Wednesday, January 12, 2011

New Cross Fire: the bleakest moment

My first memory of New Cross comes from around 1981, years before I lived here. I was in the back of a car being driven by a friend's parents across London to Kent, in the days before the M25 made it possible to drive around London instead. In the traffic jam we stopped by the haunting burnt out shell of a house, which we immediately recognised from the TV coverage as the scene of the terrible New Cross Fire.

On Saturday 17th January 1981, a 16th birthday party was held at 439 New Cross Road for Yvonne Ruddock. In the early hours of the next morning, a fire broke out and 13 young black people, all between the ages of 15 and 20 years old, were killed. Yvonne Ruddock was among the dead. One survivor killed himself a couple of years later, so the death toll is often given as 14.

There's an excellent BBC Windrush Years documentary about the fire, first broadcast in 1998, which you may be able to find online. It describes the New Cross Fire as ‘the bleakest moment in a decade of alienation and bitterness', and includes interviews with people who were at the party. Sometimes the actual event gets lost behind its political and cultural significance - we must never underestimate the horror of the night, with the terrible injuries, physical and mental, suffered by the survivors, and the dreadful scenes that greeted emergency services and others when they arrived at the house. Harry Powell, a witness, recalled: ‘I lived on Alpha Road... as I turned the corner I realized there was kids ... jumping out of the window, fire was blazing, screaming’.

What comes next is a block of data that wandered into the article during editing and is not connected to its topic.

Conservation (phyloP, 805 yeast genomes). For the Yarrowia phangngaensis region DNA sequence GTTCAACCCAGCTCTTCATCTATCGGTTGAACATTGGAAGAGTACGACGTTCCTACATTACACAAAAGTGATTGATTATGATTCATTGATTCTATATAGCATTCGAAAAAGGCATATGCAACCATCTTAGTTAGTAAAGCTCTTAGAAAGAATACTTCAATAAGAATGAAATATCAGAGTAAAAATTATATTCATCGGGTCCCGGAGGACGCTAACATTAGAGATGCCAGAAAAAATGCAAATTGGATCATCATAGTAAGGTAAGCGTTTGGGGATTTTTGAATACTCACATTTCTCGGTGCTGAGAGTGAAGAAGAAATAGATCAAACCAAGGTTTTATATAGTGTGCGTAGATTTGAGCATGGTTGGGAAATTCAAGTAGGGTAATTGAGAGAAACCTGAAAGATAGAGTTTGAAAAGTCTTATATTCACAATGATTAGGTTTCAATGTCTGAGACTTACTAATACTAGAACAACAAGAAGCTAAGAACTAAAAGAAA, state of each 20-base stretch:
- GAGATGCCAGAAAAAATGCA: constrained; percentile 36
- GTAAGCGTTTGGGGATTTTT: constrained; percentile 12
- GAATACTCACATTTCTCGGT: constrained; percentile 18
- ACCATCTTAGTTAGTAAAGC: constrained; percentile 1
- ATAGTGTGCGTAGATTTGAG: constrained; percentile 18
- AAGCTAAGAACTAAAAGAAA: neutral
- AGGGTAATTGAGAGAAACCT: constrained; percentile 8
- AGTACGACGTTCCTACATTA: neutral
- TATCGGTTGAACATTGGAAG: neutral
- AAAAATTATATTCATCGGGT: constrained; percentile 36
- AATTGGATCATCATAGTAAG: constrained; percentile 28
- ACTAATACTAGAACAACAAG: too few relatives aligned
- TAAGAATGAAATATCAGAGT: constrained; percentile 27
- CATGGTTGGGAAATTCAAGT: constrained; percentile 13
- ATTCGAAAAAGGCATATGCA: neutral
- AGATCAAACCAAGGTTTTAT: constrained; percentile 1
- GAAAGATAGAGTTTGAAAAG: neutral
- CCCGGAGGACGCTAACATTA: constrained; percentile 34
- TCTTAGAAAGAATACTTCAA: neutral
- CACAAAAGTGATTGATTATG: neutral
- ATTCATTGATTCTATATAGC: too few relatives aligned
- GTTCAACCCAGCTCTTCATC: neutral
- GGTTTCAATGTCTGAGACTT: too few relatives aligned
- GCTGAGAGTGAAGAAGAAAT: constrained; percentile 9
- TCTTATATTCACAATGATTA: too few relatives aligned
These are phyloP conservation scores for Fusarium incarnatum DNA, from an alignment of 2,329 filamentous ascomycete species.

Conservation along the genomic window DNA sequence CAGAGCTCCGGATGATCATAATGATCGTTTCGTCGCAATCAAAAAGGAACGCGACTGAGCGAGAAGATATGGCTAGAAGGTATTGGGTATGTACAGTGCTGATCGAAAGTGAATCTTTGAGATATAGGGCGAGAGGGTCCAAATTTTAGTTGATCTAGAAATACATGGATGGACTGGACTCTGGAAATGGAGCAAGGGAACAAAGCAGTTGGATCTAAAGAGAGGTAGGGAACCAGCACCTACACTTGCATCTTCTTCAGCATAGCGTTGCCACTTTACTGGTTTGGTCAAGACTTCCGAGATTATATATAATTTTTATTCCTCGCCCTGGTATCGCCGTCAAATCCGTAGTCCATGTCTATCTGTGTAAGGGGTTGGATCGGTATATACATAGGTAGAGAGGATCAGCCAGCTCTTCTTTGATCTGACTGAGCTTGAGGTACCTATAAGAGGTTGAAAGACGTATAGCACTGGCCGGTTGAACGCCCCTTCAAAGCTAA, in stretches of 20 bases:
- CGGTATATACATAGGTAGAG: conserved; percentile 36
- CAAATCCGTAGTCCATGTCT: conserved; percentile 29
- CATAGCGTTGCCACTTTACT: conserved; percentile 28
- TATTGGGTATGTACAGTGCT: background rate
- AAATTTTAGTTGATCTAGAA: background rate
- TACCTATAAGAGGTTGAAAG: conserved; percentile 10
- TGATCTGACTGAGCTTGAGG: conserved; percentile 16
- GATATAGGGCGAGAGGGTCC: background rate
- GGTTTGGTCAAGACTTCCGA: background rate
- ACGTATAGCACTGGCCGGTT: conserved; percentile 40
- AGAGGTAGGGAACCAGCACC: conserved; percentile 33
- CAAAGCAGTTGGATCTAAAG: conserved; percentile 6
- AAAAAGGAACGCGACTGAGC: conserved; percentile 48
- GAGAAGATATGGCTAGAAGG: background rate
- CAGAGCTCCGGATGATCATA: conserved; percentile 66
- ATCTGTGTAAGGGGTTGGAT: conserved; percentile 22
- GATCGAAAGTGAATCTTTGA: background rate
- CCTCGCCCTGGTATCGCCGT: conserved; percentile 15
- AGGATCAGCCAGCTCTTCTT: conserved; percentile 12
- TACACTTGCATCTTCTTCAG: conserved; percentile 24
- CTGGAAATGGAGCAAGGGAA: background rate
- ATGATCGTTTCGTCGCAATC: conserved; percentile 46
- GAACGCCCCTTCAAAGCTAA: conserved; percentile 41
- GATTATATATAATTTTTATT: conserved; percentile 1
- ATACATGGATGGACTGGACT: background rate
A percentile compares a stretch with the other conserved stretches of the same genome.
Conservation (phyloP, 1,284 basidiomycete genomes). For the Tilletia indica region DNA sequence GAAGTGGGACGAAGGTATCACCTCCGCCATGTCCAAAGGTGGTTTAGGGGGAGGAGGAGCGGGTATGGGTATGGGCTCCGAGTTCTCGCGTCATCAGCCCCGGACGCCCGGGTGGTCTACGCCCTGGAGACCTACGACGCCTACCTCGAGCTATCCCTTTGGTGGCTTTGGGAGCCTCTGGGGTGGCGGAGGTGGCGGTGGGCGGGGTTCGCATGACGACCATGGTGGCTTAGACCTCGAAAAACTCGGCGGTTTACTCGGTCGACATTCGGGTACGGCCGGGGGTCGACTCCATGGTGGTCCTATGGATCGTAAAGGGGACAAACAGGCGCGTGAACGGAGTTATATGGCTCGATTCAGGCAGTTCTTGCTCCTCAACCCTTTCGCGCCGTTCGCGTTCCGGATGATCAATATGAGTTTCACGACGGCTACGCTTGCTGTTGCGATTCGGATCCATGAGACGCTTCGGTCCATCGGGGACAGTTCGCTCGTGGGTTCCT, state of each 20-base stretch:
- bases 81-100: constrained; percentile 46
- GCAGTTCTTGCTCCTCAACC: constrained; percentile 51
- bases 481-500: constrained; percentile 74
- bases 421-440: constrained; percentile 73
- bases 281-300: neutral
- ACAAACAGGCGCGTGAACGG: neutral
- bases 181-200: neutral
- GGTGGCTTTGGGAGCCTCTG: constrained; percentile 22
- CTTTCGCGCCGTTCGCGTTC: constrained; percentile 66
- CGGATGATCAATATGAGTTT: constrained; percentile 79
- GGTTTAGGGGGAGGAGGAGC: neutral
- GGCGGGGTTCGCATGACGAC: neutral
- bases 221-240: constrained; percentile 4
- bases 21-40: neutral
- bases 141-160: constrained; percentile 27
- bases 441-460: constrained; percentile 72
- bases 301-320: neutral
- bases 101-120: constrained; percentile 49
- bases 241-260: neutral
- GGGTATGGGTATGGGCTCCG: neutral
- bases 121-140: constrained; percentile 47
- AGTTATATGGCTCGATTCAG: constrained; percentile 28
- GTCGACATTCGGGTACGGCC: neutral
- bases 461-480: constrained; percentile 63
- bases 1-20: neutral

Shocking too was the racist response to the fire, with abusive letters sent to victims’ families. In this climate, it is not surprising that many believed that that the fire was the result a racist attack and the police initially suggested that it may have been caused by a firebomb – a theory they later rejected in favour of claiming that the fire had been started following an argument in the party.

Local black people recalled that there had been other racist arson attacks in the area. In November 1977 a newspaper reported that a National Front meeting had included talk of burning down the Moonshot, a New Cross youth club popular with young black people. On December 18th, it was indeed gutted in a firebomb attack and had to be rebuilt.

The Albany in Deptford was a centre of local anti-racist activity, including ‘Rock Against Racism’ gigs, a three day ‘All Together Now’ festival, a benefit to scrap the suss laws and a successful anti racist show called ‘Restless natives’. On the 14th July 1978 the Albany (then at 47 Creek Road) was gutted by fire. The next day a note was pushed through the door of the building saying ‘GOT YOU’.